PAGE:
Friday, August 4, 2017
AJIL Unbound Symposium: On Johns's "Data, Detection, and the Redistribution of the Sensible in International Law"
Thursday, August 3, 2017
- Global Turn to Greenhouse Gas Emissions Trading? Experiments, Actors, and Diffusion
- Katja Biedenkopf, Patrick Müller, Peter Slominski, & Jørgen Wettestad, Introduction
- Guri Bang, David G. Victor, & Steinar Andresen, California’s Cap-and-Trade System: Diffusion and Lessons
- Tor Håkon Jackson Inderberg, Ian Bailey, & Nichola Harmer, Designing New Zealand’s Emissions Trading Scheme
- Patrick Müller & Peter Slominski, The Politics of Learning: Developing an Emissions Trading Scheme in Australia
- Mattijs Smits, The New (Fragmented) Geography of Carbon Market Mechanisms: Governance Challenges from Thailand and Vietnam
- Katja Biedenkopf, Sarah Van Eynde, & Hayley Walker, Policy Infusion Through Capacity Building and Project Interaction: Greenhouse Gas Emissions Trading in China
- Lars H. Gulbrandsen, François Sammut, & Jørgen Wettestad, Emissions Trading and Policy Diffusion: Complex EU ETS Emulation in Kazakhstan Markus Lederer, Carbon Trading: Who Gets What, When, and How?
- Book Review Essay
- J. Samuel Barkin, Complicating Carbon Markets
Wednesday, August 2, 2017
In international relations (IR), some states often deny the legal status of others, stigmatising their practices or even their culture. Such acts of deliberate humiliation at the diplomatic level are common occurrences in modern diplomacy. In the period following the breakup of the famous 'Concert of Europe', many kinds of club-based diplomacy have been tried, all falling short of anything like inclusive multilateralism. Examples of this effort include the G7, G8, G20 and even the P5. Such 'contact groups' are put forward as if they were actual ruling institutions, endowed with the power to exclude and marginalise.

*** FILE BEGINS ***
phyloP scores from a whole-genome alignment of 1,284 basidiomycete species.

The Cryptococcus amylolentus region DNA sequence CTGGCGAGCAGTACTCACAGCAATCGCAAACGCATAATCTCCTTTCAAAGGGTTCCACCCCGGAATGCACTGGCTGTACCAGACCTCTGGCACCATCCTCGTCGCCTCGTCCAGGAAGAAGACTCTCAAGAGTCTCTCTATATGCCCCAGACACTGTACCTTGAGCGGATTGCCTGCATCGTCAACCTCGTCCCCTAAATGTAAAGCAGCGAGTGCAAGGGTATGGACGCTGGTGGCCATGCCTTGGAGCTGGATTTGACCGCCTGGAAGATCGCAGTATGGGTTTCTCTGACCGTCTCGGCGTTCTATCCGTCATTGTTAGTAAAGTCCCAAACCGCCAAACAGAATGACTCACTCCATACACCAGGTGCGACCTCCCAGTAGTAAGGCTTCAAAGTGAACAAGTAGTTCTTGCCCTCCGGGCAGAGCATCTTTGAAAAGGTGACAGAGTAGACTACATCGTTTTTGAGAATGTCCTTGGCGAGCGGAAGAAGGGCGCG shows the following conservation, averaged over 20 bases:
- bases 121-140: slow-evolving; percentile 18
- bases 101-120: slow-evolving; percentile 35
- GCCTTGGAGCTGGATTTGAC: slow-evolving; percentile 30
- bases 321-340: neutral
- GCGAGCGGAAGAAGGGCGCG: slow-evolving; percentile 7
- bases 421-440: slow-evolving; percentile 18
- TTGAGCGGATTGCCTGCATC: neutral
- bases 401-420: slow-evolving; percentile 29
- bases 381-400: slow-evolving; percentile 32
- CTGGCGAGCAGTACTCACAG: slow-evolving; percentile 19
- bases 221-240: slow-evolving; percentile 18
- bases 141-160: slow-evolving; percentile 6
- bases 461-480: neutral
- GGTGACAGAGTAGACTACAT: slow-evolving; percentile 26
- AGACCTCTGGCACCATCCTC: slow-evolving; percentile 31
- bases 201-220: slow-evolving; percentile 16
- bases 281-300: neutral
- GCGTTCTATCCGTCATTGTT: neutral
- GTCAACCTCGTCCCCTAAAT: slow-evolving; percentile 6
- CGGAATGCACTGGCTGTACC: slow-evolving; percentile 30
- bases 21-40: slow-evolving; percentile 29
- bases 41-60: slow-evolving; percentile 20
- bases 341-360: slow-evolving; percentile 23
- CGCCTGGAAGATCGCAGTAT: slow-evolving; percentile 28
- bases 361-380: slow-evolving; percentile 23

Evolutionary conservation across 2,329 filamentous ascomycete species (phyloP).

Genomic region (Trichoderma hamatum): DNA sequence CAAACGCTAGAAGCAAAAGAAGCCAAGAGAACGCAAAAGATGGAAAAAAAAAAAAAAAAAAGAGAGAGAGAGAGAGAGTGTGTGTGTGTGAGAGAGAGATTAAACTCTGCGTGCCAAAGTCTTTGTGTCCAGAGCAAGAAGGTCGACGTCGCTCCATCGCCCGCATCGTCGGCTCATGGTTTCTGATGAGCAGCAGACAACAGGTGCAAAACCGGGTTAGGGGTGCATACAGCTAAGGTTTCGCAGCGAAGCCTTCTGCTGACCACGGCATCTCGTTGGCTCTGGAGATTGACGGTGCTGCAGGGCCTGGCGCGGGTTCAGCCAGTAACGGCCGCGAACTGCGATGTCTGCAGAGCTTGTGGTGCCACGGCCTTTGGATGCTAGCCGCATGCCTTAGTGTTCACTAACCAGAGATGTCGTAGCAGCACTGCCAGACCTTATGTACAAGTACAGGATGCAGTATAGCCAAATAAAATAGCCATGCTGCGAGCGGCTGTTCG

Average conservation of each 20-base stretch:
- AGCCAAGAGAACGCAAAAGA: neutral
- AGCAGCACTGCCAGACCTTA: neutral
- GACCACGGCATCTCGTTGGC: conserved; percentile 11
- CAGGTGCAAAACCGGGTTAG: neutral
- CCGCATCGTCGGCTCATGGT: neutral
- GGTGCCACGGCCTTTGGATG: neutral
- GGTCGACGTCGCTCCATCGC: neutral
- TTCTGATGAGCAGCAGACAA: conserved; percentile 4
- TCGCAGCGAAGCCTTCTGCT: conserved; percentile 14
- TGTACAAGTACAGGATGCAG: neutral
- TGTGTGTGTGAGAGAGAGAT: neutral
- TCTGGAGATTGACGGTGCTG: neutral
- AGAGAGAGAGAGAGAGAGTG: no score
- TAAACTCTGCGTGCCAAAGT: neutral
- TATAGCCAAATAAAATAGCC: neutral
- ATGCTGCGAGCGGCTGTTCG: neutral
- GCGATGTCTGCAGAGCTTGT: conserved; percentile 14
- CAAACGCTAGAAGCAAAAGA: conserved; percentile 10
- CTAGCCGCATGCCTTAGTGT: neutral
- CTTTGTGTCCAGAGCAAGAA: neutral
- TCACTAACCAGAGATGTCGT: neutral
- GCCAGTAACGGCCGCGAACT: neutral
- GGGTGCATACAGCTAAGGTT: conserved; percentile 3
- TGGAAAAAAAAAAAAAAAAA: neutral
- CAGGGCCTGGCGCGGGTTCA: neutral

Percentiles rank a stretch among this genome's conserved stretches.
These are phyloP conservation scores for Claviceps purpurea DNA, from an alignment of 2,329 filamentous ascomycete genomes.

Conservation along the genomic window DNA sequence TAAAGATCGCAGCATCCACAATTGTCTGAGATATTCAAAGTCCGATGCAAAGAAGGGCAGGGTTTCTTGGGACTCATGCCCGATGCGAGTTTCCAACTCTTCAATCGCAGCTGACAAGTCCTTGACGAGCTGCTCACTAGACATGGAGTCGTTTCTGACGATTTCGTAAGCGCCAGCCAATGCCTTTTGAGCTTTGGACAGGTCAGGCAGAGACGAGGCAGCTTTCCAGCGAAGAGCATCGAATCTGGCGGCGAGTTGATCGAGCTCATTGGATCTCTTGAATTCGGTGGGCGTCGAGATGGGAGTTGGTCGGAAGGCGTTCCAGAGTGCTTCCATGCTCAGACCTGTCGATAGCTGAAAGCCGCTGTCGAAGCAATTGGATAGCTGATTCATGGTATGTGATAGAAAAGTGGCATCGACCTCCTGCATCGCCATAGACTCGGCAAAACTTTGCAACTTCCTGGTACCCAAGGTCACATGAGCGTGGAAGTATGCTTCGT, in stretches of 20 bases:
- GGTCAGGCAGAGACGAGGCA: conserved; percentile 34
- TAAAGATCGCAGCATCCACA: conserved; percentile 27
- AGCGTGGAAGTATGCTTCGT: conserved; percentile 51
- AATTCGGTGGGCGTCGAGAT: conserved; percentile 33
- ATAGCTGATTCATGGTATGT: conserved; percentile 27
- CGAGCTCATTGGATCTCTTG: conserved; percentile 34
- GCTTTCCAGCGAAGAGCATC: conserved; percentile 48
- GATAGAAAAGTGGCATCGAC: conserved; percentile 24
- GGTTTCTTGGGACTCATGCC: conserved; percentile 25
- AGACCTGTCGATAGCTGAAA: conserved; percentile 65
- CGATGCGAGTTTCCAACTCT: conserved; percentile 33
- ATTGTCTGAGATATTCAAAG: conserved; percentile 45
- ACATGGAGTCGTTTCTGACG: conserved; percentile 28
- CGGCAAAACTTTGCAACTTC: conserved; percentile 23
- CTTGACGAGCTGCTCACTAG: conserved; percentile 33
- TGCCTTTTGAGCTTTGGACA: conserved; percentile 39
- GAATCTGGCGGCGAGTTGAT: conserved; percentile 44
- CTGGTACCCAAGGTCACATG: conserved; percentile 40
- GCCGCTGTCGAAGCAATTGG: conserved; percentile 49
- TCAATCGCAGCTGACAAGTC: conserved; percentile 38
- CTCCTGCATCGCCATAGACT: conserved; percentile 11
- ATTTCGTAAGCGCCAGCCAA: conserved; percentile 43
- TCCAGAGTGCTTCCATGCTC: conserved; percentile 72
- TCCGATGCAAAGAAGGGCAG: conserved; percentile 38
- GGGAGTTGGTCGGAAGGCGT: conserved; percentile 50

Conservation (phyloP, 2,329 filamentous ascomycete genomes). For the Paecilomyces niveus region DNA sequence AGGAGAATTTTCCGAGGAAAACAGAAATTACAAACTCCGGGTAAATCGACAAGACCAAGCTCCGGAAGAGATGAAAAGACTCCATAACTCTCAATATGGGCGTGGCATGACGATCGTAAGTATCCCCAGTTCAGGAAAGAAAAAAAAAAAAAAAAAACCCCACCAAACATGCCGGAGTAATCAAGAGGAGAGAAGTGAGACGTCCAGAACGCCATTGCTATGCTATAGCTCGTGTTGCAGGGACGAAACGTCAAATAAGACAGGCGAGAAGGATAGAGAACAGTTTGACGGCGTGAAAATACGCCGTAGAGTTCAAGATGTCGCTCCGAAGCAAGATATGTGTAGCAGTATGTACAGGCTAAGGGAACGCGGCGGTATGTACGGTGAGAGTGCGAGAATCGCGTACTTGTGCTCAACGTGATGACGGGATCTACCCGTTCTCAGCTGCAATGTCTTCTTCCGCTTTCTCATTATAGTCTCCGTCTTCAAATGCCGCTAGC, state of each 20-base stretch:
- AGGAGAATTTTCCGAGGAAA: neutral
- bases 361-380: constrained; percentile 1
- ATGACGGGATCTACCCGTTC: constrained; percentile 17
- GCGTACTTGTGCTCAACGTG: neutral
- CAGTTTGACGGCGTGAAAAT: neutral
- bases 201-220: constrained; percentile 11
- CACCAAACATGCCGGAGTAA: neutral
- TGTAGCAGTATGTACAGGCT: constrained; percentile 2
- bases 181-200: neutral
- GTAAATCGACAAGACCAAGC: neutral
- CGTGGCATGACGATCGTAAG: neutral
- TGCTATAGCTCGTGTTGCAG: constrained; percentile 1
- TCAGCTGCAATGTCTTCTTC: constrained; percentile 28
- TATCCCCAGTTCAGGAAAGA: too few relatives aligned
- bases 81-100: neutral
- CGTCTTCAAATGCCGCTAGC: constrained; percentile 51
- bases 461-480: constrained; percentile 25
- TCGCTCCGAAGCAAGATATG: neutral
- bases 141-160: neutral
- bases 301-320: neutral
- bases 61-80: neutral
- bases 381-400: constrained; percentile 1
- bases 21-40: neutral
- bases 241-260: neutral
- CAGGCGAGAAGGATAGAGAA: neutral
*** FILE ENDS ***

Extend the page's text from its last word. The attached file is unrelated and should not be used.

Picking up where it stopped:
Today, the effect of such acts of humiliation is to reveal the international system's limits and its lack of diplomatic effectiveness. The use of humiliation as a regular diplomatic action steadily erodes the power of the international system. These actions appear to be the result of a botched mixture of a colonial past, a failed decolonisation, a mistaken vision of globalisation and a very dangerous post-bipolar reconstruction.
Although this book primarily takes a social psychology approach to IR, it also mobilizes the resources of the French sociological tradition, mainly inspired by Emile Durkheim. It is translated from Le temps des humiliés. Pathologie des relations internationales (Paris, Odile Jacob, 2014).
This article analyses the various ways in which investment law raises questions of change. It distinguishes between changes in international investment norms, and changes in a host state’s regulatory system which is subject to the control of such norms, and explains how these different manifestations of change relate to the distinct yet interrelated issues of interpretation and application. The article explains why, given features of the contemporary investment regime, on questions of interpretation, concerning the content of international investment norms, arbitrators operate within wider processes of law-development over which states, as treaty masters, also exercise significant influence. In contrast, arbitrators dominate the process of applying international investment norms to particular investor-state disputes to determine whether changes in a host state’s regulatory system breach applicable investment norms. This claim is demonstrated in relation to the two most prominent investment treaty standards: fair and equitable treatment, and the protection against indirect expropriation.